Plato, Republic 3. 406d
“I said, ‘A carpenter who gets sick considers it right to take a medicine from a doctor to puke up the sickness or to cleanse his bowels or to escape the disease through fire or incision. But if anyone advises a treatment of long duration to him—wrapping his head with bandages and the steps that follow that—he immediately says he does not have the time to be sick and that there’s no profit in living like this, that if he pays too much attention to sickness he neglects that work before him.
After that, he says farewell to that kind of a doctor and returns to his normal life, returning to health while focusing on his own work. But if his body isn’t strong enough to recover, then he’s free from all his problems because he’s dead.”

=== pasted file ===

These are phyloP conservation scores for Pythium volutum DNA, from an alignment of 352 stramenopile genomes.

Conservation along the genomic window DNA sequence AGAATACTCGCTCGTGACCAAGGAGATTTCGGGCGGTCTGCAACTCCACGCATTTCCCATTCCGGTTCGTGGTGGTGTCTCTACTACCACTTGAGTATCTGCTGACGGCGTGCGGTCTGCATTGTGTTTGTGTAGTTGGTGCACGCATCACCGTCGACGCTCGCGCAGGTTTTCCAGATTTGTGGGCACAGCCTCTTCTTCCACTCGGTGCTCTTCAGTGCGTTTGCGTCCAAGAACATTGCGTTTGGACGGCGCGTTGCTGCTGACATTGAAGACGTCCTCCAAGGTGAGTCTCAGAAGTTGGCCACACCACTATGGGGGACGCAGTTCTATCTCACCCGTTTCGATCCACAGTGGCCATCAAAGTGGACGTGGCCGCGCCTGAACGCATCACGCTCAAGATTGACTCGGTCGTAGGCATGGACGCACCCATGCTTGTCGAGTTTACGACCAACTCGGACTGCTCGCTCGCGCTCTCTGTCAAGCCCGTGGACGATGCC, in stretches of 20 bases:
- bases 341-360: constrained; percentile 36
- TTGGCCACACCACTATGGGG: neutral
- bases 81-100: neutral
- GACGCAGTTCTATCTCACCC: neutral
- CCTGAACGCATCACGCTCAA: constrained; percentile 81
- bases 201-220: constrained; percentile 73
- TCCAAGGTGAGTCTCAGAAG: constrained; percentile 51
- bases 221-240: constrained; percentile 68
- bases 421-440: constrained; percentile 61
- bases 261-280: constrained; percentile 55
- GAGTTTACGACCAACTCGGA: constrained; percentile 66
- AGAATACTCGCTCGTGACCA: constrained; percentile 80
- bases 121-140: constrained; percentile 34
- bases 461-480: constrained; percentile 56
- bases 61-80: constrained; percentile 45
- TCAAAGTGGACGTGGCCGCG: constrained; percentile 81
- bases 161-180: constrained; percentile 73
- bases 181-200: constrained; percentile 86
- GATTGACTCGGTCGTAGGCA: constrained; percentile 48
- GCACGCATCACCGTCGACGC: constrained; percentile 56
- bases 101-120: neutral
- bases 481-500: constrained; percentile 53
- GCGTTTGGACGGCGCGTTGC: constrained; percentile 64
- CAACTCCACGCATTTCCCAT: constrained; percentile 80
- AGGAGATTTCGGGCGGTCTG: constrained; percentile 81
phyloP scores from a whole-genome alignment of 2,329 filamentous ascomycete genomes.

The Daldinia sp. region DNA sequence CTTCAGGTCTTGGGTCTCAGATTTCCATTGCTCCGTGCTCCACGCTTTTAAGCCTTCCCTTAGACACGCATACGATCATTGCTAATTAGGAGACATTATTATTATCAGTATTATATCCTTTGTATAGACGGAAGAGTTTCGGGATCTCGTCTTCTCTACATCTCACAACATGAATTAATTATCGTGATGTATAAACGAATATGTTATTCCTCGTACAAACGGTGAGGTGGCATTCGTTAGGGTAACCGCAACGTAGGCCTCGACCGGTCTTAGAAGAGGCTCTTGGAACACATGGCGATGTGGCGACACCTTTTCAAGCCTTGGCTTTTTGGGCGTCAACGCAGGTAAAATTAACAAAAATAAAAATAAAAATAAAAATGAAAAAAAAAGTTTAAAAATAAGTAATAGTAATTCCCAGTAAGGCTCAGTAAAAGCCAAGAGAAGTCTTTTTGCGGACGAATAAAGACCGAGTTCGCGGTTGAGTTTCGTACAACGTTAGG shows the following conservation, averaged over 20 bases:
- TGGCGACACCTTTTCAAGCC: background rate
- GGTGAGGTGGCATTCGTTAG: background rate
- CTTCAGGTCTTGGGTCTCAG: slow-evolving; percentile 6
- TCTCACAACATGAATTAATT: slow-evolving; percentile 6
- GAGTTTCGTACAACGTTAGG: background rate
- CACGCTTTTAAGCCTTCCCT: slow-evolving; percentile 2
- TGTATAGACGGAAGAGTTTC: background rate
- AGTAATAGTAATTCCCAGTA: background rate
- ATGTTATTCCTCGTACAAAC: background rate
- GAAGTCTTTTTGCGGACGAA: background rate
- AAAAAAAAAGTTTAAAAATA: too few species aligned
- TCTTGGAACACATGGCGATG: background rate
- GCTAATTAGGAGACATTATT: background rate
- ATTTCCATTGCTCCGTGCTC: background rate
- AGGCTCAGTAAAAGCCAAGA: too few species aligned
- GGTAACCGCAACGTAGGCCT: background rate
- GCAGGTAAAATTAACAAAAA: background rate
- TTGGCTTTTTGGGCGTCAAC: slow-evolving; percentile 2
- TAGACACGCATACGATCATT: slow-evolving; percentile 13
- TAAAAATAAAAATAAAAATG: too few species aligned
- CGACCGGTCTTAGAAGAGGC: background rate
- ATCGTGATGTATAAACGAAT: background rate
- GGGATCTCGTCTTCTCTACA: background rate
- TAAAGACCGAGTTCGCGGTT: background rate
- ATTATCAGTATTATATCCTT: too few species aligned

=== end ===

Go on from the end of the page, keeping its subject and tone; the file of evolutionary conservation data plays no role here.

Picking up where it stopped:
Τέκτων μέν, ἦν δ’ ἐγώ, κάμνων ἀξιοῖ παρὰ τοῦ ἰατροῦ φάρμακον πιὼν ἐξεμέσαι τὸ νόσημα, ἢ κάτω καθαρθεὶς ἢ καύσει ἢ τομῇ χρησάμενος ἀπηλλάχθαι· ἐὰν δέ τις αὐτῷ μακρὰν δίαιταν προστάττῃ, πιλίδιά τε περὶ τὴν κεφαλὴν περιτιθεὶς καὶ τὰ τούτοις ἑπόμενα, ταχὺ εἶπεν ὅτι οὐ σχολὴ | κάμνειν οὐδὲ λυσιτελεῖ οὕτω ζῆν, νοσήματι τὸν νοῦν προσέχοντα, τῆς δὲ προκειμένης ἐργασίας ἀμελοῦντα. καὶ μετὰ ταῦτα χαίρειν εἰπὼν τῷ τοιούτῳ ἰατρῷ, εἰς τὴν εἰωθυῖαν δίαιταν ἐμβάς, ὑγιὴς γενόμενος ζῇ τὰ ἑαυτοῦ πράττων· ἐὰν δὲ μὴ ἱκανὸν ᾖ τὸ σῶμα ὑπενεγκεῖν, τελευτήσας πραγμάτων ἀπηλλάγη.